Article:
Another part of it is just annoyance at being put on the spot; The last time she was "making with the funny", there was nothing I could do. I was trapped at the register (John O. was there as well), and no matter how non-commitally I responded to her attempts at humor--within the bounds of being professionally courteous, of course--she just refused to pick up on the fact that, given the opportunity, both John and I would have bolted from the bookstore in order to escape her unfunny assault.

And that last thing connects to what, in my mind, is the most interesting aspect of her continuing to plague my thoughts; When someone tries to be funny and it just doesn't work for me, whether on stage or in real life, in addition to a sense of annoyance--at having my money and/or time wasted, at having a boring world made, for that period of time, just a little more boring--I find myself curious about just why this person is not funny.

And what did I come up with, in the case of "Pepsi Commercial Woman"?

Well, I don't think pure, undulterated neediness is funny (At one point, when a customer I was waiting on during her "routine" failed to show any reaction to her "zingers", she went on at some length, after the man left, as to what his problem was. I wanted to say, "Well, maybe it has to do with the fact that YOU'RE NOT FUNNY", but again, professionalism prevented such a burst of honest emotion).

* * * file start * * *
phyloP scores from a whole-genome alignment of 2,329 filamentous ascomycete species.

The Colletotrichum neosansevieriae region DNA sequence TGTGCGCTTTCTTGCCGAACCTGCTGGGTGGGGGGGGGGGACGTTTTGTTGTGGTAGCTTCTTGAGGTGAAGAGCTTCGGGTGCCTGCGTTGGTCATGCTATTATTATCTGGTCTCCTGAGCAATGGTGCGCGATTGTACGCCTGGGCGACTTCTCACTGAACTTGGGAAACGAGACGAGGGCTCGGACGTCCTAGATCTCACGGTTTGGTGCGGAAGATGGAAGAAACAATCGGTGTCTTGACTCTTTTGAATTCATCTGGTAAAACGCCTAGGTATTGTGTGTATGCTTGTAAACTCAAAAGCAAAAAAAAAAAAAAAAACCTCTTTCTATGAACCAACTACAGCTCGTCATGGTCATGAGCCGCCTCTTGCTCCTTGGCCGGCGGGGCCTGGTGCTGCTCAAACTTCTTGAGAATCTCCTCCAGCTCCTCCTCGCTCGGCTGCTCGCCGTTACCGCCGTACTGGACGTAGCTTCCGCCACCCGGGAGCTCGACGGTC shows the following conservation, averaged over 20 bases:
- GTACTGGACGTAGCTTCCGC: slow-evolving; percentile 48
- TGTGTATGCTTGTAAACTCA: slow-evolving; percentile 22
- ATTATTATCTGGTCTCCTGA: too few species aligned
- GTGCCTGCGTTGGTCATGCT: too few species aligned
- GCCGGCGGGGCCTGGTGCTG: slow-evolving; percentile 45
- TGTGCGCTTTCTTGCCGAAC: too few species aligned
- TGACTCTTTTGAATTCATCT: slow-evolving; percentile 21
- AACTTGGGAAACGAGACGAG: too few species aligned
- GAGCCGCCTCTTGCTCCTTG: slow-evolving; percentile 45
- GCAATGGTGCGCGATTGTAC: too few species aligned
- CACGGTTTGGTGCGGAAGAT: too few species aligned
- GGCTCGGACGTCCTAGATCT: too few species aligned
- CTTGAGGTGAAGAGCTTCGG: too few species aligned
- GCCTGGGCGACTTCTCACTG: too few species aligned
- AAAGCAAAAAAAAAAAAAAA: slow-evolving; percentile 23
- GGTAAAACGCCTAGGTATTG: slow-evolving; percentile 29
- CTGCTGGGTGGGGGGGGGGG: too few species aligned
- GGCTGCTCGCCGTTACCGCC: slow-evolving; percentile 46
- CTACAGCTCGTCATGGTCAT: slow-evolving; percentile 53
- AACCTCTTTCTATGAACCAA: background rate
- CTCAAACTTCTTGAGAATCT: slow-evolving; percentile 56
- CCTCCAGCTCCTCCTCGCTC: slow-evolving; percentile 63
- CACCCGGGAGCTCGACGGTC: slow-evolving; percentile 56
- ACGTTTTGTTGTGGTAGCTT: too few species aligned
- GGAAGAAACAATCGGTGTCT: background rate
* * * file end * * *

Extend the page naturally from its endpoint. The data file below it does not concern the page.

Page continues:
I also don't think anger, in and of itself, is particularly funny. It's of course a pretty key ingredient in comedy--Particulary standup--but you still have to do something funny with those angry feelings, not just expect them to be inherently funny because you're saying them (At one point, she was ragging on her "pretty sister", who's "jealous" because "I'm on tv and she isn't. HA HA HA!". She obviously thought this was standup material, but it just made me feel sad, that this middle-aged woman was still going over childhood slights, and doing it in front of two people she really didn't know at all).

But I think more illuminating than any of this was the fact that she was totally clueness as to how off-putting she was to both John and myself (I'd say both John and I are funnier on any given day than this woman has ever been in her life).

I think some people don't get the idea that performing is communication; If you're trying to be funny, and you don't seem to notice or care that my eyes have glazed over, my responses have become increasingly rote and robotic, and I'm all but shoving you out the door so you'll quit being "funny"...well, if you are that lacking in perception, or any sense of connection to me, as a person or as your intended "audience", I'm probably not going to want to hang out with you, and I certainly don't hold out a lot of hope for your ultimate success as a performer.

If performing, whatever you're doing, isn't the act of sending a message, then what the hell is it?

Am I sounding mean? Bitchy, perhaps? Well, there's just something about all this that bugs me.